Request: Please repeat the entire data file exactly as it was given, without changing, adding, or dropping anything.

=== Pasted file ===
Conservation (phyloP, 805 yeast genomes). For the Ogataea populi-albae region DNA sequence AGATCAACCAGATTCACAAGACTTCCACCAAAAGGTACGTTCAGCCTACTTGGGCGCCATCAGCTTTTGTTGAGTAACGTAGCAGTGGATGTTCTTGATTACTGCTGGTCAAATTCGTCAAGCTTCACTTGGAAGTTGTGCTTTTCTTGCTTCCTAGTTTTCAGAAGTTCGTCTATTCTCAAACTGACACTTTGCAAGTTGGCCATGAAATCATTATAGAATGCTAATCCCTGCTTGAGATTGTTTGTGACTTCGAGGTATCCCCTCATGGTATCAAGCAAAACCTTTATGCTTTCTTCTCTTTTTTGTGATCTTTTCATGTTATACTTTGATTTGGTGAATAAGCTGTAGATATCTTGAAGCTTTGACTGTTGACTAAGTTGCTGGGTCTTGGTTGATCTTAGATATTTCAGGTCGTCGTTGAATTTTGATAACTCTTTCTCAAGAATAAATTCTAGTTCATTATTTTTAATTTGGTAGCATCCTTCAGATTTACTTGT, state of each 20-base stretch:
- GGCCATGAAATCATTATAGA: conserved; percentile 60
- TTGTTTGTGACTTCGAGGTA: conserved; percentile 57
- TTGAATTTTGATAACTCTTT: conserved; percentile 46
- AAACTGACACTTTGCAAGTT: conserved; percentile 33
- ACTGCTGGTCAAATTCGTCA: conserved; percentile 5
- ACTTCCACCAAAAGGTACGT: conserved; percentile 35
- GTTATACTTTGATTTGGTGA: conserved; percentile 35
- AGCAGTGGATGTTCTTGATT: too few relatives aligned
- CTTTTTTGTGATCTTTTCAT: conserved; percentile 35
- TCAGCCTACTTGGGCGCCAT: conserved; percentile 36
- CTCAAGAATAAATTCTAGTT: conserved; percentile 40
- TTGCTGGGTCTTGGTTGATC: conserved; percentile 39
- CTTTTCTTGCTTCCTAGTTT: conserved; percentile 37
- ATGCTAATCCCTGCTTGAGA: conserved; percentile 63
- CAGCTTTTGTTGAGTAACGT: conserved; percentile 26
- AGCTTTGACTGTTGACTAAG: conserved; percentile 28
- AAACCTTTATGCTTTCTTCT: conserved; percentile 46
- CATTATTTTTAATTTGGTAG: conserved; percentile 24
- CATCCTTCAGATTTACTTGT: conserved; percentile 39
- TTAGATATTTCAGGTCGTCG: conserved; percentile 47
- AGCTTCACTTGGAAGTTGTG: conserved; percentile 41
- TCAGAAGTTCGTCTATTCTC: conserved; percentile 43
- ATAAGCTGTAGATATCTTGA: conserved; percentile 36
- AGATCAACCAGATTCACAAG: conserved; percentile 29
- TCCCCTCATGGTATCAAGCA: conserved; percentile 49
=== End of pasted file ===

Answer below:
Conservation (phyloP, 805 yeast genomes). For the Ogataea populi-albae region DNA sequence AGATCAACCAGATTCACAAGACTTCCACCAAAAGGTACGTTCAGCCTACTTGGGCGCCATCAGCTTTTGTTGAGTAACGTAGCAGTGGATGTTCTTGATTACTGCTGGTCAAATTCGTCAAGCTTCACTTGGAAGTTGTGCTTTTCTTGCTTCCTAGTTTTCAGAAGTTCGTCTATTCTCAAACTGACACTTTGCAAGTTGGCCATGAAATCATTATAGAATGCTAATCCCTGCTTGAGATTGTTTGTGACTTCGAGGTATCCCCTCATGGTATCAAGCAAAACCTTTATGCTTTCTTCTCTTTTTTGTGATCTTTTCATGTTATACTTTGATTTGGTGAATAAGCTGTAGATATCTTGAAGCTTTGACTGTTGACTAAGTTGCTGGGTCTTGGTTGATCTTAGATATTTCAGGTCGTCGTTGAATTTTGATAACTCTTTCTCAAGAATAAATTCTAGTTCATTATTTTTAATTTGGTAGCATCCTTCAGATTTACTTGT, state of each 20-base stretch:
- GGCCATGAAATCATTATAGA: conserved; percentile 60
- TTGTTTGTGACTTCGAGGTA: conserved; percentile 57
- TTGAATTTTGATAACTCTTT: conserved; percentile 46
- AAACTGACACTTTGCAAGTT: conserved; percentile 33
- ACTGCTGGTCAAATTCGTCA: conserved; percentile 5
- ACTTCCACCAAAAGGTACGT: conserved; percentile 35
- GTTATACTTTGATTTGGTGA: conserved; percentile 35
- AGCAGTGGATGTTCTTGATT: too few relatives aligned
- CTTTTTTGTGATCTTTTCAT: conserved; percentile 35
- TCAGCCTACTTGGGCGCCAT: conserved; percentile 36
- CTCAAGAATAAATTCTAGTT: conserved; percentile 40
- TTGCTGGGTCTTGGTTGATC: conserved; percentile 39
- CTTTTCTTGCTTCCTAGTTT: conserved; percentile 37
- ATGCTAATCCCTGCTTGAGA: conserved; percentile 63
- CAGCTTTTGTTGAGTAACGT: conserved; percentile 26
- AGCTTTGACTGTTGACTAAG: conserved; percentile 28
- AAACCTTTATGCTTTCTTCT: conserved; percentile 46
- CATTATTTTTAATTTGGTAG: conserved; percentile 24
- CATCCTTCAGATTTACTTGT: conserved; percentile 39
- TTAGATATTTCAGGTCGTCG: conserved; percentile 47
- AGCTTCACTTGGAAGTTGTG: conserved; percentile 41
- TCAGAAGTTCGTCTATTCTC: conserved; percentile 43
- ATAAGCTGTAGATATCTTGA: conserved; percentile 36
- AGATCAACCAGATTCACAAG: conserved; percentile 29
- TCCCCTCATGGTATCAAGCA: conserved; percentile 49